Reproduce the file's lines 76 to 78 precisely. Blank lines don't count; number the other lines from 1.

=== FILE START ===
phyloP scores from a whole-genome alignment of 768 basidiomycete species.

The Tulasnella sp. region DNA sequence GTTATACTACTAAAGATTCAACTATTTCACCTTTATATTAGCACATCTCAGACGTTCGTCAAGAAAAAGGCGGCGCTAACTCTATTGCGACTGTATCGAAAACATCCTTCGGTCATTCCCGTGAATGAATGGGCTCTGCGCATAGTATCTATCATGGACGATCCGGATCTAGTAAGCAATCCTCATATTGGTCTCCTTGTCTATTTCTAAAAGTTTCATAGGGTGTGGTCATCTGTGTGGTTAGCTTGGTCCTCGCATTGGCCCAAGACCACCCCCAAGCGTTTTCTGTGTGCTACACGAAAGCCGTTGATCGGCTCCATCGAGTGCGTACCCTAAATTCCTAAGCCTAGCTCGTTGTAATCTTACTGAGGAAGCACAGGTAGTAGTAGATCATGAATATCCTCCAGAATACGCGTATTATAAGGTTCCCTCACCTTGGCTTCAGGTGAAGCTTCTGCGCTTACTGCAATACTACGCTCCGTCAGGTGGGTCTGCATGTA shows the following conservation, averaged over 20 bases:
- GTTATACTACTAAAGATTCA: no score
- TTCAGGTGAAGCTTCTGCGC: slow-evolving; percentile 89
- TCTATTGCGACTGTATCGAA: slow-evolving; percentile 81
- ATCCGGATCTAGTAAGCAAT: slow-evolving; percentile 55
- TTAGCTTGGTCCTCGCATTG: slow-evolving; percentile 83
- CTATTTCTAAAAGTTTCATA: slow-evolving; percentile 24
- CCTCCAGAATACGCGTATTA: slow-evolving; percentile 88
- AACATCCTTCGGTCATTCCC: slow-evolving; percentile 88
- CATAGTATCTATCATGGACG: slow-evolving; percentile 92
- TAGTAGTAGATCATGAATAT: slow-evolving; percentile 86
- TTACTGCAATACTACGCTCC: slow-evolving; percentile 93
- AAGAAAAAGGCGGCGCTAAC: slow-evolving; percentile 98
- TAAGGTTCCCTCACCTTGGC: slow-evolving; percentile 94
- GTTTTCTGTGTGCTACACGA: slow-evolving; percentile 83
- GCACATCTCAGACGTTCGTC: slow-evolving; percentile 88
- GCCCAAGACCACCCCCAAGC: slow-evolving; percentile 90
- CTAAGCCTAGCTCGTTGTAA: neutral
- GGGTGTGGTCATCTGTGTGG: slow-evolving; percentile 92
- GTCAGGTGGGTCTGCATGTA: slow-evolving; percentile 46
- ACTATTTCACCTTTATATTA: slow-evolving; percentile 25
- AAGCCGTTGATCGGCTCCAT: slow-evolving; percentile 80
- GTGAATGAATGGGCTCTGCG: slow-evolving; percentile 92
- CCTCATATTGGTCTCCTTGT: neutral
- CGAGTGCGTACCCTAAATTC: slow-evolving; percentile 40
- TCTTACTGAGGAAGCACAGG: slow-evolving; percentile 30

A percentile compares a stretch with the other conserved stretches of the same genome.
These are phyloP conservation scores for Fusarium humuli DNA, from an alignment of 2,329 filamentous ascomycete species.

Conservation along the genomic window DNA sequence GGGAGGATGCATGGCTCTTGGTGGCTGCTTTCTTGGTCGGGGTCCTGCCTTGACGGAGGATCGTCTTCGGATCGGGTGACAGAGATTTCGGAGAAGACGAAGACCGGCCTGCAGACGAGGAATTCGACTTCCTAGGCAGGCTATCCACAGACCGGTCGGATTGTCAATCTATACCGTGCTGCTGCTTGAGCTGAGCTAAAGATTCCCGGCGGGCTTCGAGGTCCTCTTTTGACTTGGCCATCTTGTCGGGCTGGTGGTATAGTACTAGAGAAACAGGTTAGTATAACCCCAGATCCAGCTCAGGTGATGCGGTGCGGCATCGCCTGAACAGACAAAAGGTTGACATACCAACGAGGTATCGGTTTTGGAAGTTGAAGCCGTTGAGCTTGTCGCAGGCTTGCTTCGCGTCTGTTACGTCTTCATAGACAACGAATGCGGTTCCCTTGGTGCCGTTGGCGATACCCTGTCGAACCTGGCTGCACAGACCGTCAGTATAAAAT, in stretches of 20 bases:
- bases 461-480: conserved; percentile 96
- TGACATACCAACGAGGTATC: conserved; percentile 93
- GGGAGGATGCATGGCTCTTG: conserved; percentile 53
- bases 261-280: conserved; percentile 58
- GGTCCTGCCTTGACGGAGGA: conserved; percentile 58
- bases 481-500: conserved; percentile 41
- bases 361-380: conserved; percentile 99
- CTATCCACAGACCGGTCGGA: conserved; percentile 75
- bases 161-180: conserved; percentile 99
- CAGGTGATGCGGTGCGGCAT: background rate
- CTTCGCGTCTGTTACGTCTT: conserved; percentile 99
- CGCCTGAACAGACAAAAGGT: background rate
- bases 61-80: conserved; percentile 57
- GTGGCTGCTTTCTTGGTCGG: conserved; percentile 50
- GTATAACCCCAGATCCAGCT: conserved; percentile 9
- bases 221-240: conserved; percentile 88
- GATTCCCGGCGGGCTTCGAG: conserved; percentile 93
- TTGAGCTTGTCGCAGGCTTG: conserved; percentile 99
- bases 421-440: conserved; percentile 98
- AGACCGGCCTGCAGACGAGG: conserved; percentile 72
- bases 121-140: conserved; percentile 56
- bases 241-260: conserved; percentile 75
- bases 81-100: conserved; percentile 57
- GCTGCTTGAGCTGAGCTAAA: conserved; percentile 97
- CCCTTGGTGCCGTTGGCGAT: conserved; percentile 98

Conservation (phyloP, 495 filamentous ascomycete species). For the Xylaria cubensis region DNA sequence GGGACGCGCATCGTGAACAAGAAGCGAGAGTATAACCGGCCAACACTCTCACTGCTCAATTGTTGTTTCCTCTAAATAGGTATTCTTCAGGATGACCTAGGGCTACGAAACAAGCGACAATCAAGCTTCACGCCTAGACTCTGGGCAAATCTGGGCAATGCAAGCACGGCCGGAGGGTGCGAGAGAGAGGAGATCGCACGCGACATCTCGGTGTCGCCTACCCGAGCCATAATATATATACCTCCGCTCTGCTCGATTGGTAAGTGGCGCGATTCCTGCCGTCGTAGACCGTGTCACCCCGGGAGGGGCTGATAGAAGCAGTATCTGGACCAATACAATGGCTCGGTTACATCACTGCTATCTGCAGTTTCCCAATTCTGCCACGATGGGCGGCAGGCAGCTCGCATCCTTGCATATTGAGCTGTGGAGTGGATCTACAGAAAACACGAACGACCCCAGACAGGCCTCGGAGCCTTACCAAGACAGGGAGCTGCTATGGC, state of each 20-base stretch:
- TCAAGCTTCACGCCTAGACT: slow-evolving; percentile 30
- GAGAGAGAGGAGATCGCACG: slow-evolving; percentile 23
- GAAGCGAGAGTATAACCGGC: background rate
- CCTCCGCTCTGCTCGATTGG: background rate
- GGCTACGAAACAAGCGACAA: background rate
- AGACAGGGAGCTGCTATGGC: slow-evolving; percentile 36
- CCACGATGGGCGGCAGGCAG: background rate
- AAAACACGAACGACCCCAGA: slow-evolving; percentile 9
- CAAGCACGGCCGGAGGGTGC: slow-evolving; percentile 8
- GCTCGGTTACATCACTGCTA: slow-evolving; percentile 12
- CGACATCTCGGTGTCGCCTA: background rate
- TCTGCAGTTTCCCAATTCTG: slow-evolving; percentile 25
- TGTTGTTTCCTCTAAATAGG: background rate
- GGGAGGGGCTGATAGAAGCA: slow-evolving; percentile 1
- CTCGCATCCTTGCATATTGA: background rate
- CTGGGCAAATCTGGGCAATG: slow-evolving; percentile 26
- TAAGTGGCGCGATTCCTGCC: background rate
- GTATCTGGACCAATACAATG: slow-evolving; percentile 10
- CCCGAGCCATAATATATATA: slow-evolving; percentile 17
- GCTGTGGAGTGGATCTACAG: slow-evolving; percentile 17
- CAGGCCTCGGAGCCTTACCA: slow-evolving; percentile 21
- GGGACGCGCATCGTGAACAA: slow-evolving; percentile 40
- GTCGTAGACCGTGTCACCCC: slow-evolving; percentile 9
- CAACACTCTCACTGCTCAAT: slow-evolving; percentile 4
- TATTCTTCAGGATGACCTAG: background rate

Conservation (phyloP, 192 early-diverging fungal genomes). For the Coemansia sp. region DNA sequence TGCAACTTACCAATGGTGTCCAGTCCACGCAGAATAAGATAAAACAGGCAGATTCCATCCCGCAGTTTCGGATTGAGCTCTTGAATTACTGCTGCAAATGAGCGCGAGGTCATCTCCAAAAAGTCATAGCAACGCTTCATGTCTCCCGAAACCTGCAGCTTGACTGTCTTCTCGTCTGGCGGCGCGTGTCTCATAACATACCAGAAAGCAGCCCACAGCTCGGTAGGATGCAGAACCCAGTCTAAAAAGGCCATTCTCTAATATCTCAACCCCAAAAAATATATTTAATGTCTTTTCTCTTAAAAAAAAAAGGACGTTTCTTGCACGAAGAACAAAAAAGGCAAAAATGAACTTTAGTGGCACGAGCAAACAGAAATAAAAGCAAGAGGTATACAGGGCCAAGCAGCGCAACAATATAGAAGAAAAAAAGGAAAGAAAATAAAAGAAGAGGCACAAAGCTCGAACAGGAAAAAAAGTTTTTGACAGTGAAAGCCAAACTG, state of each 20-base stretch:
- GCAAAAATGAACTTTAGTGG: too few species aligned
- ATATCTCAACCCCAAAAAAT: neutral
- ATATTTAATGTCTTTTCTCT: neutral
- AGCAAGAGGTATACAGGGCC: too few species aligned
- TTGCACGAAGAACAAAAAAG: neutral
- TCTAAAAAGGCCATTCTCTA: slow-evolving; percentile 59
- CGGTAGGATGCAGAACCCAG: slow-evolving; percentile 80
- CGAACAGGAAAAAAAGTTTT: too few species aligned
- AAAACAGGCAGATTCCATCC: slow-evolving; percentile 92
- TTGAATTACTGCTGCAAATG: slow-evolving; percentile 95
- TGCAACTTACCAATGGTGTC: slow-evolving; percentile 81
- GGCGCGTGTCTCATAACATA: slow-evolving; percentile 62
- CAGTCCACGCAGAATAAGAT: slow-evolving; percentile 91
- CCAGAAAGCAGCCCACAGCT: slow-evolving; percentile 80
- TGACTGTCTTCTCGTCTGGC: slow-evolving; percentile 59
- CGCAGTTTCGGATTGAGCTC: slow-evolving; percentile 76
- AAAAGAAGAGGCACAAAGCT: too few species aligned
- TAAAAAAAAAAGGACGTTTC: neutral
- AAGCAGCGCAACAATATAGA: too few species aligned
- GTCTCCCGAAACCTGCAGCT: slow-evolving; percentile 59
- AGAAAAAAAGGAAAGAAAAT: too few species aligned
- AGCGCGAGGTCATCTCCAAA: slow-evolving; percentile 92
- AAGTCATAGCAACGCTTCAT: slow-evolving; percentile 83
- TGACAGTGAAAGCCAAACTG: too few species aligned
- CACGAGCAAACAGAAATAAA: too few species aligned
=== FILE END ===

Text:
- GCTGTGGAGTGGATCTACAG: slow-evolving; percentile 17
- CAGGCCTCGGAGCCTTACCA: slow-evolving; percentile 21
- GGGACGCGCATCGTGAACAA: slow-evolving; percentile 40